HUMAIRA WAS 13 when a crazy idea struck her. “My mother used to get us ready every day, tie two ponytails for us, put 2-kilo schoolbags on our backs and send us off. We would walk for 20 minutes—but on the way not one other child in this settlement would join us. One, they did not have money, and two, nobody considered girls to be anything. Those who didn’t mind sending girls to school couldn’t afford to, because of fees, and the cost of books and uniforms. By then I was in sixth standard [the equivalent of year eight in Britain]. I thought, I’m a big star, I know everything, so I will teach them myself!”
What would become the Dream Model Street School began in 2001, with one blackboard, at home. Humaira taught ten friends of her age, seven of them girls. She started with the alphabet, in Urdu and English, and proceeded to the names of things. She supplied blank pages from her own notebooks, until it got her into trouble with her teachers. Then the friends went round asking people to donate paper, or bought scrap.
Soon, Tahira, who was 11, and three other girls were teaching alongside Humaira. “We were militant about time. Time for study, time for play, time to eat—and time to go out and recruit. We didn’t have the sense to realise we didn’t have space, books, teachers, money. We went around to houses, telling people, ‘We’ve opened a school, send your children, you must send your children!'”
A short film released on YouTube this year, “Humaira, Dreamcatcher”, demonstrates the challenges of this recruitment. It’s the work of an Oscar-winning Pakistani-Canadian documentary-maker, Sharmeen Obaid-Chinoy, whose crew have been following the lives of Pakistani women fighting for change. Twelve years after the school started, the film shows local men still making their points: for girls to study is not our culture; they will be stared at while going to school; what use is educating a girl when she is only going to marry and run a house? Permissions, given reluctantly, are withdrawn easily.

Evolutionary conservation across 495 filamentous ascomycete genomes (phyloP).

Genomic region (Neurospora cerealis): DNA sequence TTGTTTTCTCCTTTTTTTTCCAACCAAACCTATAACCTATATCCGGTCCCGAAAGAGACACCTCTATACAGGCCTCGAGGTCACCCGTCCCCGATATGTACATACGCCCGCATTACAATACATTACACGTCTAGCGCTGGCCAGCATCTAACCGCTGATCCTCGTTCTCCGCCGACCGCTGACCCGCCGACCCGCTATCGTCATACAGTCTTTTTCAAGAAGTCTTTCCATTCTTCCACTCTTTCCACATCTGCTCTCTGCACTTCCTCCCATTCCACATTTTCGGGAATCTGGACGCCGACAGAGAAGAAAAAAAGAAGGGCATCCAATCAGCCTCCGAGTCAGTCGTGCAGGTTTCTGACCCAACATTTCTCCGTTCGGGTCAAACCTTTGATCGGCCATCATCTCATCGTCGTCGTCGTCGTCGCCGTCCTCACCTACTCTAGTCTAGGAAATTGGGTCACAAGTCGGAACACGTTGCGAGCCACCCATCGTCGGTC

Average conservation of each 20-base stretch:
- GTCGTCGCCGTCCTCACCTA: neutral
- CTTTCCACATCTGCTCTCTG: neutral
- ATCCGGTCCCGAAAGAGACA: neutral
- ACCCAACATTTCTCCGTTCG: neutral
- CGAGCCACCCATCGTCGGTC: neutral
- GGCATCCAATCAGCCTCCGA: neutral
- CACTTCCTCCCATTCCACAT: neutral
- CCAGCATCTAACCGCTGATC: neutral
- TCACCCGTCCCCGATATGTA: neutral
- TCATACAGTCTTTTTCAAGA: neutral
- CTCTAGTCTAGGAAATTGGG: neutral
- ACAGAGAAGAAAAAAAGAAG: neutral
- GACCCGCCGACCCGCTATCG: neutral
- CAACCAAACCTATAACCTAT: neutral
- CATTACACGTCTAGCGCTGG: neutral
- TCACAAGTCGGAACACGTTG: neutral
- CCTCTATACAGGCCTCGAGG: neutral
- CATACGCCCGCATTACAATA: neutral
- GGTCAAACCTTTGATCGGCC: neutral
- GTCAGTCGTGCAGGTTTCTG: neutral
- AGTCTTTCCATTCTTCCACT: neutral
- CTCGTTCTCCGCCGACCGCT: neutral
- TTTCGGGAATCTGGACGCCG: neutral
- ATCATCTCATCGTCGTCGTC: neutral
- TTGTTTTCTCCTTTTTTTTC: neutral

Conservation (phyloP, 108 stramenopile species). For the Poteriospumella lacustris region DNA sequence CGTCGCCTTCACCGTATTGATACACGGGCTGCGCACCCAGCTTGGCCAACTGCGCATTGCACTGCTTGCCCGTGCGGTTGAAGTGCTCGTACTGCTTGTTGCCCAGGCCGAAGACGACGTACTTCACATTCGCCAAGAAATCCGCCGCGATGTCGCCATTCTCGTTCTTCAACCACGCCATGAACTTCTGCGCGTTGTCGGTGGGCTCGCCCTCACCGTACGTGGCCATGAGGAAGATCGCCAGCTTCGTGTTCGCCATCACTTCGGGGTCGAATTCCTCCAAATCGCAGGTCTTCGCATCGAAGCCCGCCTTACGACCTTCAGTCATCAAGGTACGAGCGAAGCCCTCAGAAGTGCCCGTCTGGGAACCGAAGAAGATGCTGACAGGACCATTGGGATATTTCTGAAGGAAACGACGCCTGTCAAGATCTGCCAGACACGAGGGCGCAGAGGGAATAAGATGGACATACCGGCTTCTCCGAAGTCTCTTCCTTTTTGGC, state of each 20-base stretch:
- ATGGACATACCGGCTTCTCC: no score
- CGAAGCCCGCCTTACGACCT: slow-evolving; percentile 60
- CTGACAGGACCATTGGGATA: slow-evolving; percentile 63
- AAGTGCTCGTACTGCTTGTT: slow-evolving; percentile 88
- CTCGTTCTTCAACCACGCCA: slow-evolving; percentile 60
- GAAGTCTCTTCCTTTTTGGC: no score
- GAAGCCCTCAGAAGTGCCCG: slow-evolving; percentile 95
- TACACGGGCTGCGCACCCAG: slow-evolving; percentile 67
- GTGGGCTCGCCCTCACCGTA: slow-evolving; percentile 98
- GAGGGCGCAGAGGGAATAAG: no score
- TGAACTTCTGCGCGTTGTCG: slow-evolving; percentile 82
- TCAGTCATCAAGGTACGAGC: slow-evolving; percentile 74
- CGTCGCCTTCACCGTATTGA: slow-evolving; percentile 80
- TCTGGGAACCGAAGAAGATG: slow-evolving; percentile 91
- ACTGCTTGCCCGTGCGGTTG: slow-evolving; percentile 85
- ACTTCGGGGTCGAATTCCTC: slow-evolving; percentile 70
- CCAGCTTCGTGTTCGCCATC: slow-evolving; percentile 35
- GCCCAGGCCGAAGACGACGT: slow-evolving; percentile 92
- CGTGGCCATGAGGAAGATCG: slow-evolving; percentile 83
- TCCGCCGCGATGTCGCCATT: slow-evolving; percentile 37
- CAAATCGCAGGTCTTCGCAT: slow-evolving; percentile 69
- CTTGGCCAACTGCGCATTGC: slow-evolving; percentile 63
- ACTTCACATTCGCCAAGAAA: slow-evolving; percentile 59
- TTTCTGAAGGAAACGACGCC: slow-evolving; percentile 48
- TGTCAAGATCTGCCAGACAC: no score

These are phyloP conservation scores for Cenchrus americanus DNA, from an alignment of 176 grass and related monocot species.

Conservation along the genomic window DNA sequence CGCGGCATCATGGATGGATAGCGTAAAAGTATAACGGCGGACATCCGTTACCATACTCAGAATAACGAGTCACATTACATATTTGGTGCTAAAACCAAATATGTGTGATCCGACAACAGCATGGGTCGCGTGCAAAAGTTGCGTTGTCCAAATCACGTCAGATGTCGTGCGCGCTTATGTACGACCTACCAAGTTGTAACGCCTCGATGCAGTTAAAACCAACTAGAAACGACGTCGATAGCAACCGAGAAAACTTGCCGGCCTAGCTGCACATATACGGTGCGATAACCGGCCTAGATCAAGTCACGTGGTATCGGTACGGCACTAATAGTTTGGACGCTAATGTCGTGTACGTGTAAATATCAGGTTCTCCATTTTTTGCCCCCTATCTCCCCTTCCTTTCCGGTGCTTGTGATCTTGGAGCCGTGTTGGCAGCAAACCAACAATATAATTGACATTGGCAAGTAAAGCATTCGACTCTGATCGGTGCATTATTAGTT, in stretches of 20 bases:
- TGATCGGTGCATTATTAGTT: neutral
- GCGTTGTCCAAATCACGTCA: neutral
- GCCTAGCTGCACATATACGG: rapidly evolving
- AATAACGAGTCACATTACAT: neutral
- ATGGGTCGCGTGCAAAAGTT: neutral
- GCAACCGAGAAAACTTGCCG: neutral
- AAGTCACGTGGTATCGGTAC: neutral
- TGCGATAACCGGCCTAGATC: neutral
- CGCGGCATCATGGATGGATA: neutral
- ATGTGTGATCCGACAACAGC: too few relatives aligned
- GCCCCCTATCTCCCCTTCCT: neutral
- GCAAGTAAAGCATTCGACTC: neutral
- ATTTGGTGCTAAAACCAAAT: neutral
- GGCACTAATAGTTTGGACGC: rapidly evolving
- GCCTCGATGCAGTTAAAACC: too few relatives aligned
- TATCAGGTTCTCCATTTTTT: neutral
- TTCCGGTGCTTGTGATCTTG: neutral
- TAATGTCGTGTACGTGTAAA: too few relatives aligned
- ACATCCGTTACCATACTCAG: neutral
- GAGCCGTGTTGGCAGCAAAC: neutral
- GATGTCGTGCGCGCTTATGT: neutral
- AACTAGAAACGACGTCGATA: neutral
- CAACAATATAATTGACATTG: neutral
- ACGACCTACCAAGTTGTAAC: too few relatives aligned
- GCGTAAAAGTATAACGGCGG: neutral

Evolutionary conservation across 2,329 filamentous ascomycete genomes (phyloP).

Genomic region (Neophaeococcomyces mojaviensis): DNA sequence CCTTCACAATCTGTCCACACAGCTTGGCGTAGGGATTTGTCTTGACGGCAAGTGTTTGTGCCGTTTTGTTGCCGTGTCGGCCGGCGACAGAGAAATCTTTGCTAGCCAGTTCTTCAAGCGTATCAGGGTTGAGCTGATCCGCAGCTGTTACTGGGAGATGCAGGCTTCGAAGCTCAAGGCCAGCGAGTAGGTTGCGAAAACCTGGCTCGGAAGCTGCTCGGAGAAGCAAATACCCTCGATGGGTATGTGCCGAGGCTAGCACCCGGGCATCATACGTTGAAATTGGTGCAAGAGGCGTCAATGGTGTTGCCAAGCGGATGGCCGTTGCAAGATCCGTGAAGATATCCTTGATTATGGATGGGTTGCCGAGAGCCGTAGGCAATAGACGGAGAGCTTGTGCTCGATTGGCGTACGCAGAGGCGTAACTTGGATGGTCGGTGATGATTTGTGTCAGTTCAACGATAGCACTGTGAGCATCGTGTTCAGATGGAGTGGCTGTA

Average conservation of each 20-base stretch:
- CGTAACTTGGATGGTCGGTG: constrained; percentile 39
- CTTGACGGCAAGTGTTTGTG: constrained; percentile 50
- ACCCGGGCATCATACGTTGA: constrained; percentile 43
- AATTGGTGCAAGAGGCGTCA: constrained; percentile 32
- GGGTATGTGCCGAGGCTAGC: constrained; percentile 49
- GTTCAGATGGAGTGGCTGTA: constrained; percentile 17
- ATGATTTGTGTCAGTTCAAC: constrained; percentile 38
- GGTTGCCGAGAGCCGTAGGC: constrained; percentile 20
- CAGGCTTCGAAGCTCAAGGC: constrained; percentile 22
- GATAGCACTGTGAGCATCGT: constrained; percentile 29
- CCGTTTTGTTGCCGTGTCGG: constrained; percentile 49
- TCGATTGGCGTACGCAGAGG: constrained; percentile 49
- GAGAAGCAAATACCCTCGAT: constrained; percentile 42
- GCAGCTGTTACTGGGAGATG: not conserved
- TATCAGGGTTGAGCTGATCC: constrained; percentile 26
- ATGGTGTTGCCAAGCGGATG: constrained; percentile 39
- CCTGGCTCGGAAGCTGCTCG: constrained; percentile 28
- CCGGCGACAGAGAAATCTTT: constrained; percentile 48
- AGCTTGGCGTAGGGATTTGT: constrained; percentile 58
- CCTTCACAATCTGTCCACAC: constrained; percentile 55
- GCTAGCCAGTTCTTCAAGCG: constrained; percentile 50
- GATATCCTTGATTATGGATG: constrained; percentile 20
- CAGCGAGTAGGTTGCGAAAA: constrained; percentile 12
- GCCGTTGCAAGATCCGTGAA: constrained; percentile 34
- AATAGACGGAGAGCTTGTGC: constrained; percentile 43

Yet by 2003 Humaira’s team had enrolled over 150 children. The students could no longer fit into the Bachals’ home, so the young teachers decided to rent. They took a 240-square-foot plot with two sorry rooms surrounded by mounds of mud. They levelled the ground themselves, erected wooden poles and strung up discarded flour sacks for shade. These collapsed in the rain. Someone suggested they use Panaflex signboards in place of the sacks. But the wooden poles would not take the weight. Somebody else suggested they use iron pipes, so they found a welder who helped rig them up. Finally, the shelter stood.
They had just about plastered part of the floor with money from a small donation when a charity called arm Child and Youth Welfare came visiting. One of its initiatives was a home-literacy programme, which meant that it could provide textbooks. It could also spare 1,000 rupees (£6.50) a month. “To us,” Humaira says, “it felt like a hundred times more. It meant we could pay the rent.”